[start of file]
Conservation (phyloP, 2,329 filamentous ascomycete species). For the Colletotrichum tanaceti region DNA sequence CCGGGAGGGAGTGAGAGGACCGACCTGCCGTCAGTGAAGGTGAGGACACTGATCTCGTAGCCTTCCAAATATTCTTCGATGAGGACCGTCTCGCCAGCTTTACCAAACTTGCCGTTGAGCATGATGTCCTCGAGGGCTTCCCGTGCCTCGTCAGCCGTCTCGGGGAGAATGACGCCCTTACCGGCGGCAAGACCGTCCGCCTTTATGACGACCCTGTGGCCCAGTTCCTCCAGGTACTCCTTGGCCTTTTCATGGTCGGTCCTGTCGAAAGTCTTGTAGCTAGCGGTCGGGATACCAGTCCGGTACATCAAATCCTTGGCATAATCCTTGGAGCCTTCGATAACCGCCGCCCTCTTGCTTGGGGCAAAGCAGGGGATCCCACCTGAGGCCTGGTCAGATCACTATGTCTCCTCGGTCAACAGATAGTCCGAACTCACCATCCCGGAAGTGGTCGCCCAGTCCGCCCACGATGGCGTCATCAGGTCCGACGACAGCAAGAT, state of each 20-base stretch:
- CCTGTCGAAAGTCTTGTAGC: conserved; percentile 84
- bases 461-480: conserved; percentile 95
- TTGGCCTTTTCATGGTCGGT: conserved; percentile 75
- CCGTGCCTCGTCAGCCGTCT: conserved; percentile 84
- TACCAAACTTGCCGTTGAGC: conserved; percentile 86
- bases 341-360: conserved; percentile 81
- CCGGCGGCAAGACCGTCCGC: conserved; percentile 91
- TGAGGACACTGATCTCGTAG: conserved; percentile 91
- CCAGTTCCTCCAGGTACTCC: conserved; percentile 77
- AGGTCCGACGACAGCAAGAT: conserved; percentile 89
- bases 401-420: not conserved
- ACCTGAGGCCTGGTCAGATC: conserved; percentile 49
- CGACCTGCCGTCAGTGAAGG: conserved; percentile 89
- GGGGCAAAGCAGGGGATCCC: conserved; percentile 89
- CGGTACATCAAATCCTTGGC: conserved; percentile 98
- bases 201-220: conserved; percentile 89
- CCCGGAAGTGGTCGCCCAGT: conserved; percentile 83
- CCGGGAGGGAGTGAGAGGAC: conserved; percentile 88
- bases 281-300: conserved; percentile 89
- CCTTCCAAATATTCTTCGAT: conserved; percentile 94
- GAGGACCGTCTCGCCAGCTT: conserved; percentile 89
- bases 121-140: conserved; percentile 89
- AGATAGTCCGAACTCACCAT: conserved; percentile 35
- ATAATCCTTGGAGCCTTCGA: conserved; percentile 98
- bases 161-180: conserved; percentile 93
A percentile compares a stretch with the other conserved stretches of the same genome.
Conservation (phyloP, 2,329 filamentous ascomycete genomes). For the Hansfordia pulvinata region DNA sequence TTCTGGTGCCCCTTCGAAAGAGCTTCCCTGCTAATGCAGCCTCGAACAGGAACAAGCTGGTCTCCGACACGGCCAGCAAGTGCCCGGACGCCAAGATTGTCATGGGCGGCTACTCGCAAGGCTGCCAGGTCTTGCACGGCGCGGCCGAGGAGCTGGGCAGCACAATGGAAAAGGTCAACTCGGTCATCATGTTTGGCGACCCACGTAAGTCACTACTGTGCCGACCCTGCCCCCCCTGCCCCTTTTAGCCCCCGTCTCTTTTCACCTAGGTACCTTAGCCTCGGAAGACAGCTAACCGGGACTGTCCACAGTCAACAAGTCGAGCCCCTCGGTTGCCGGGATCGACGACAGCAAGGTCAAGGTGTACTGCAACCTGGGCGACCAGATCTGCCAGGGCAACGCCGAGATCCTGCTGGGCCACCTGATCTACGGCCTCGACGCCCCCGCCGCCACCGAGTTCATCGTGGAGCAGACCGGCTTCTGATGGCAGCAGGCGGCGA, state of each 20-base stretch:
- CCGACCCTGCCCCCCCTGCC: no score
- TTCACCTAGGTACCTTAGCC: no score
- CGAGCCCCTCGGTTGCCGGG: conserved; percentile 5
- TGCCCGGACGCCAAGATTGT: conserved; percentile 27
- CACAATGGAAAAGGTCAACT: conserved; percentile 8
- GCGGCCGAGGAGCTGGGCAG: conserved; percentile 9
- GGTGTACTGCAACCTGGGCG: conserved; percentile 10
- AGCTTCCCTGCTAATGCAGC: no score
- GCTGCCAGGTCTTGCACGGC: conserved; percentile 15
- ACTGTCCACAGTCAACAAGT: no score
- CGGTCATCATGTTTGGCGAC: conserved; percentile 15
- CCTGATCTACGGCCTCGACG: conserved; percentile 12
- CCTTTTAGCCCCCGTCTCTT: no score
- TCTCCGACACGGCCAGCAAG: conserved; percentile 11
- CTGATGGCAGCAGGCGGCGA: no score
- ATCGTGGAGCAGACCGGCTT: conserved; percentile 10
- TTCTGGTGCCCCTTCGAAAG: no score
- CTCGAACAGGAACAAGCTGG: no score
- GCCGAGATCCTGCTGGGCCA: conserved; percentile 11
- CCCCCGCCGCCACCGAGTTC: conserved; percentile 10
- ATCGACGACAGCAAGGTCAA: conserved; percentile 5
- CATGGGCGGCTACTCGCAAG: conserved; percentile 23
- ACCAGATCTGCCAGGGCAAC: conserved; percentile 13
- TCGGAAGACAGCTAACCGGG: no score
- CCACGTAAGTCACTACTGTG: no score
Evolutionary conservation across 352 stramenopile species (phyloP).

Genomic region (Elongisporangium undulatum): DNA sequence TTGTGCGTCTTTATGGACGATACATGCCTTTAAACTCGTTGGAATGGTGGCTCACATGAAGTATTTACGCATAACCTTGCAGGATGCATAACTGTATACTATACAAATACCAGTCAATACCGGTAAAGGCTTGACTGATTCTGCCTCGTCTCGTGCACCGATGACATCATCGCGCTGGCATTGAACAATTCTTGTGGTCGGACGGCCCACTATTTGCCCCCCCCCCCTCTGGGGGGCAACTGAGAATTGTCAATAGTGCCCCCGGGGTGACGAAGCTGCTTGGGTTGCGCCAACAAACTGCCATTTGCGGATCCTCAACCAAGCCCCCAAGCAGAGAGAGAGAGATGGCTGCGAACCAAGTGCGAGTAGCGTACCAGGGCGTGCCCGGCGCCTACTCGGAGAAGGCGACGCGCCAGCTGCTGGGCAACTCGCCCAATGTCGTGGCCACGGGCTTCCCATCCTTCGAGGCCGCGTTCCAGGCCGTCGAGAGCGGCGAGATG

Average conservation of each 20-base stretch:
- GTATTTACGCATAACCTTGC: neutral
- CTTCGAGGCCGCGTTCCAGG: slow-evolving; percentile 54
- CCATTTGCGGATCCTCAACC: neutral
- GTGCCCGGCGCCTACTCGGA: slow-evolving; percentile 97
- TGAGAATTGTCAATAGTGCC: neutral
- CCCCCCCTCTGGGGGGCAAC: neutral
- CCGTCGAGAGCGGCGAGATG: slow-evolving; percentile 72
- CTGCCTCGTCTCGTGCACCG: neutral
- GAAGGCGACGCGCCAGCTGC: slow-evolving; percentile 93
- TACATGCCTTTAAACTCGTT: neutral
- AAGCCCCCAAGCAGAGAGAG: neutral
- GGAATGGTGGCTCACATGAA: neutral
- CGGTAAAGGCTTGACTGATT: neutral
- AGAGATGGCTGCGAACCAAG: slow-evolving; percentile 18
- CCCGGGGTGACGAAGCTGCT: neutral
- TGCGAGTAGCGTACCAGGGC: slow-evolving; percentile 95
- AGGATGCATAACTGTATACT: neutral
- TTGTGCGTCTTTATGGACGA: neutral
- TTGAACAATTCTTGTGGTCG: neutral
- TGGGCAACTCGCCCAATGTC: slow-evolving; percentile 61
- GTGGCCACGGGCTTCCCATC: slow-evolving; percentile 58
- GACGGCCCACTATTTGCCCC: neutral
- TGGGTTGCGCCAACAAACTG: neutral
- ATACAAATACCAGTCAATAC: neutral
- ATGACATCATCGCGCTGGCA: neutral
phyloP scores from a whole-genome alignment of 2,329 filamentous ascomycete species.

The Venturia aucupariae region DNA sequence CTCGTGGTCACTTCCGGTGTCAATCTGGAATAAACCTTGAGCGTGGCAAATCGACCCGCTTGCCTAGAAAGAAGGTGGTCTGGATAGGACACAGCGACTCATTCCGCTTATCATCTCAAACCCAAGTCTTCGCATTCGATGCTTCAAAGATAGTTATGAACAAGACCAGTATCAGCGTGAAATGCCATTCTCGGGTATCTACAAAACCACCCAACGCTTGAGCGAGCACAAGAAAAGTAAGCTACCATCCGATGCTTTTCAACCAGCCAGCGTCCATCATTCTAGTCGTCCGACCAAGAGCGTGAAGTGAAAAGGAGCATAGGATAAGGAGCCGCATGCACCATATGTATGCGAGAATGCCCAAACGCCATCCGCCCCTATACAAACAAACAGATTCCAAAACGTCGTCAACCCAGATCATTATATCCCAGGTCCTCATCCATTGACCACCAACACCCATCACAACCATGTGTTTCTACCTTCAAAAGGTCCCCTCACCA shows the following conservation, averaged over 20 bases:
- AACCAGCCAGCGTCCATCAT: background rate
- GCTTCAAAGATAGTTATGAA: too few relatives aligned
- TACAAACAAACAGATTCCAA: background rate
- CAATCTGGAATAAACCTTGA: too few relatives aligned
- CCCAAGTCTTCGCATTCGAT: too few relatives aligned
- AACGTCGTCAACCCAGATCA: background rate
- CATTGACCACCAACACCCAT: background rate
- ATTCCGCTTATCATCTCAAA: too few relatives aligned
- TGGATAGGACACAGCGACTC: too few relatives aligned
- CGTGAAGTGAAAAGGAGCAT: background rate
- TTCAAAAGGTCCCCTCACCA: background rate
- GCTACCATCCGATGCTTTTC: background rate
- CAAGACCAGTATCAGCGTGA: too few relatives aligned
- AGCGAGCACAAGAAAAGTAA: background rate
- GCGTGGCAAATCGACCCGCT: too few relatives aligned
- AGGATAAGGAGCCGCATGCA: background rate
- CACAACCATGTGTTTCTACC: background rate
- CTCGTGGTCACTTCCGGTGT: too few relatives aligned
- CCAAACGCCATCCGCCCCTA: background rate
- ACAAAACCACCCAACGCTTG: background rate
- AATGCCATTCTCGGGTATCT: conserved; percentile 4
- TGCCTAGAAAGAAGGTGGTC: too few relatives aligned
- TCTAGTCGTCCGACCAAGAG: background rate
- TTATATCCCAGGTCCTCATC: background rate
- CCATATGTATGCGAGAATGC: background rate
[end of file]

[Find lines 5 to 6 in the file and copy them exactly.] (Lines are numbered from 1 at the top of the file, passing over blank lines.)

- CCGTGCCTCGTCAGCCGTCT: conserved; percentile 84
- TACCAAACTTGCCGTTGAGC: conserved; percentile 86